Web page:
The familiar symbol of illegal abortion is the infamous “coat hanger”— which may be the symbol, but is in no way a myth. In my years in New York, several women arrived with a hanger still in place. Whoever put it in — perhaps the patient herself — found it trapped in the cervix and could not remove it.
We did not have ultrasound, CT scans or any of the now accepted radiology techniques. The woman was placed under anesthesia, and as we removed the metal piece we held our breath, because we could not tell whether the hanger had gone through the uterus into the abdominal cavity. Fortunately, in the cases I saw, it had not.
However, not simply coat hangers were used.
Almost any implement you can imagine had been and was used to start an abortion — darning needles, crochet hooks, cut-glass salt shakers, soda bottles, sometimes intact, sometimes with the top broken off.
Another method that I did not encounter, but heard about from colleagues in other hospitals, was a soap solution forced through the cervical canal with a syringe. This could cause almost immediate death if a bubble in the solution entered a blood vessel and was transported to the heart.
The worst case I saw, and one I hope no one else will ever have to face, was that of a nurse who was admitted with what looked like a partly delivered umbilical cord. Yet as soon as we examined her, we realized that what we thought was the cord was in fact part of her intestine, which had been hooked and torn by whatever implement had been used in the abortion. It took six hours of surgery to remove the infected uterus and ovaries and repair the part of the bowel that was still functional.
It is important to remember that Roe v. Wade did not mean that abortions could be performed. They have always been done, dating from ancient Greek days.
What Roe said was that ending a pregnancy could be carried out by medical personnel, in a medically accepted setting, thus conferring on women, finally, the full rights of first-class citizens — and freeing their doctors to treat them as such.
Wow, Robert, and I thought you a young man.
You have youth in your soul. Keep it forever!
robert

Hollywood, FL

#8 Aug 24, 2012
Mr_Bill wrote:
<quoted text>
Wow, Robert, and I thought you a young man.
You have youth in your soul. Keep it forever!
no no I said that is what a doctor said not me, though I do get the senior citizen discount at Kroger on Wednesdays.

“Shoot for the stars”

Since: Dec 10

Planet Earth

#9 Aug 24, 2012
robert wrote:
<quoted text>
no no I said that is what a doctor said not me, though I do get the senior citizen discount at Kroger on Wednesdays.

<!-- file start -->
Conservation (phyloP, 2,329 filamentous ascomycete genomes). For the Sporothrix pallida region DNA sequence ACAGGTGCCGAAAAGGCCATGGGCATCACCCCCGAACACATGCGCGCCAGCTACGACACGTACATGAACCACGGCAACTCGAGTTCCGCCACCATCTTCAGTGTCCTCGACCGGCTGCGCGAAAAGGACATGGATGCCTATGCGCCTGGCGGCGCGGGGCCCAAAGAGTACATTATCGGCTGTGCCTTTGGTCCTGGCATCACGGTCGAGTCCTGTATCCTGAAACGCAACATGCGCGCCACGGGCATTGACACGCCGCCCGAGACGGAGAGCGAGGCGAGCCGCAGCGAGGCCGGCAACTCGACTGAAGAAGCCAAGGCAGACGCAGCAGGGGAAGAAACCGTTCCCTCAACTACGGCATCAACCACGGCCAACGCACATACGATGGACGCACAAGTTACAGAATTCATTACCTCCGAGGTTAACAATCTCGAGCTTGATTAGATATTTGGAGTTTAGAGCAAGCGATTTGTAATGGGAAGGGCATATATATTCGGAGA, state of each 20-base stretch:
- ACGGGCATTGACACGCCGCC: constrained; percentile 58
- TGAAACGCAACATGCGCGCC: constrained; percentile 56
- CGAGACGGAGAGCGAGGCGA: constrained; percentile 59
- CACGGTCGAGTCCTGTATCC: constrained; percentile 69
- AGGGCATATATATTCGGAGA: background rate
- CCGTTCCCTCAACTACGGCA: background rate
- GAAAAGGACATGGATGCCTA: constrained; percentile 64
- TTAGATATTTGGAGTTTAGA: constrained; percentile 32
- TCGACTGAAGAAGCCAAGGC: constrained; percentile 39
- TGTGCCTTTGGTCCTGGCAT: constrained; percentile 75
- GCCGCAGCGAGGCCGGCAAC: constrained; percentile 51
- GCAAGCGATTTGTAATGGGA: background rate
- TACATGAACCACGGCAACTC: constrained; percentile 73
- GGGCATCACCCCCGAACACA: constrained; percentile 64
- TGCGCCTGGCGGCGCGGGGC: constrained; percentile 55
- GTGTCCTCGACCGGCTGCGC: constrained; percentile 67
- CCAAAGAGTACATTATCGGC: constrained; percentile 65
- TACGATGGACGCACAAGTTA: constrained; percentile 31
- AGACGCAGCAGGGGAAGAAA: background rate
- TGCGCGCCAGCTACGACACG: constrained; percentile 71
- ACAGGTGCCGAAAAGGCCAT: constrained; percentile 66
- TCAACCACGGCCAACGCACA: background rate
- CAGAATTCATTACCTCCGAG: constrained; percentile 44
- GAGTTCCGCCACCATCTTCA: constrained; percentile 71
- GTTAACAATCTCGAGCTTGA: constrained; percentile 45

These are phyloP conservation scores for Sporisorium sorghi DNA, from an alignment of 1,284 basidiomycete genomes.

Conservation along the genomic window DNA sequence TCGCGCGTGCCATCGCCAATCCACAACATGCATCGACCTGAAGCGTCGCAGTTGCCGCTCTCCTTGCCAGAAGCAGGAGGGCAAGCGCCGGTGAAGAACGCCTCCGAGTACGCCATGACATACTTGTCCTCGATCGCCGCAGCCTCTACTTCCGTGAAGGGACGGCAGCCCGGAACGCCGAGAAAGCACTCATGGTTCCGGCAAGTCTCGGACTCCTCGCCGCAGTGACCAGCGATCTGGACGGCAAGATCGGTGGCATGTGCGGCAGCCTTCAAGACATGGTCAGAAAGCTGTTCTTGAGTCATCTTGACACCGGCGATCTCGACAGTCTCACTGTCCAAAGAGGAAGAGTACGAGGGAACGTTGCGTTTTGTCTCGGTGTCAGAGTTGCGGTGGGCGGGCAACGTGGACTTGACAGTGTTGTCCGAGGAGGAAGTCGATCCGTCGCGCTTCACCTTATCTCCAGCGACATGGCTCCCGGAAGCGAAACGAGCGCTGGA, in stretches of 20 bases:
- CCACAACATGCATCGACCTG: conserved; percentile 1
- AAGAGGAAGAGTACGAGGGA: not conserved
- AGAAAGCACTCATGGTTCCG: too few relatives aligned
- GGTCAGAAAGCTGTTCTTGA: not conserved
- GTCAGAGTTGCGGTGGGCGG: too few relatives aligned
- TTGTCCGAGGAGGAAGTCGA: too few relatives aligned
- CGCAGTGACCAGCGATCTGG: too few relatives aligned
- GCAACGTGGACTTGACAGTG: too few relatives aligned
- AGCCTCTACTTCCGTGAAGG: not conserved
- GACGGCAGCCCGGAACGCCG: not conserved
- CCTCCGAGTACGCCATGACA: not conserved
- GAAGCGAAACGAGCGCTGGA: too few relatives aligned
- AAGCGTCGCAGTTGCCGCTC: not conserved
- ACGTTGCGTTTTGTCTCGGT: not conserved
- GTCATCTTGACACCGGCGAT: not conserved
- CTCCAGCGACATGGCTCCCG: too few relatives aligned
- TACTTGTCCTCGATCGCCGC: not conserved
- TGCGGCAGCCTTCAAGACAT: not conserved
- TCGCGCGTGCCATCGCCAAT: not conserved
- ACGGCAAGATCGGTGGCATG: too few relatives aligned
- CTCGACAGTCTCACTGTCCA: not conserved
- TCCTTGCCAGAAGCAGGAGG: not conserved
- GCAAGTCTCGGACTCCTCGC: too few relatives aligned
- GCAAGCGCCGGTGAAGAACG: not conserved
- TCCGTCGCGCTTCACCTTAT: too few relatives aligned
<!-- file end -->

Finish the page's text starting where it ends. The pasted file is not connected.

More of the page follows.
Good article! Thanks
3OHA

San Jose, CA

#10 Aug 24, 2012
After thousands of years, a small group of doctors changed the Hippocratic Oath so that they could convince other doctors to give up their ethics and kill babies in the womb. That speaks for itself.
Outta Luck

Santa Rosa Beach, FL

#11 Aug 25, 2012
3OHA wrote:
After thousands of years, a small group of doctors changed the Hippocratic Oath so that they could convince other doctors to give up their ethics and kill babies in the womb. That speaks for itself.
That is complete horseypoo.
Please quote the hypocratic oath from before roe v wade and the oath you speak of now. Until then you just another lying douchebag who cannot live with the fact that there is something in this world men do not control.

“And the Horse You Rode in On”

Since: Sep 08

Minneapolis

#12 Aug 25, 2012
3OHA wrote:
After thousands of years, a small group of doctors changed the Hippocratic Oath so that they could convince other doctors to give up their ethics and kill babies in the womb. That speaks for itself.
Actually after shaking off the religious chains and connotations in medicine and recognizing that women were actually people and that pregnancy was "their" medical/physical condition they evolved into the rightful thinking that it was a womans choice. This is something that you struggle with, especially women as people and not breeding animals which is the religious viewpoint.

Poor misogynistic you.

“And the Horse You Rode in On”

Since: Sep 08

Minneapolis

#13 Aug 25, 2012
Outta Luck wrote:
<quoted text>
That is complete horseypoo.
Please quote the hypocratic oath from before roe v wade and the oath you speak of now. Until then you just another lying douchebag who cannot live with the fact that there is something in this world men do not control.
Control is the issue, and the only issue! When they cannot control they refer to their male woman hating god to intervene on their behalf. Silly isn't it?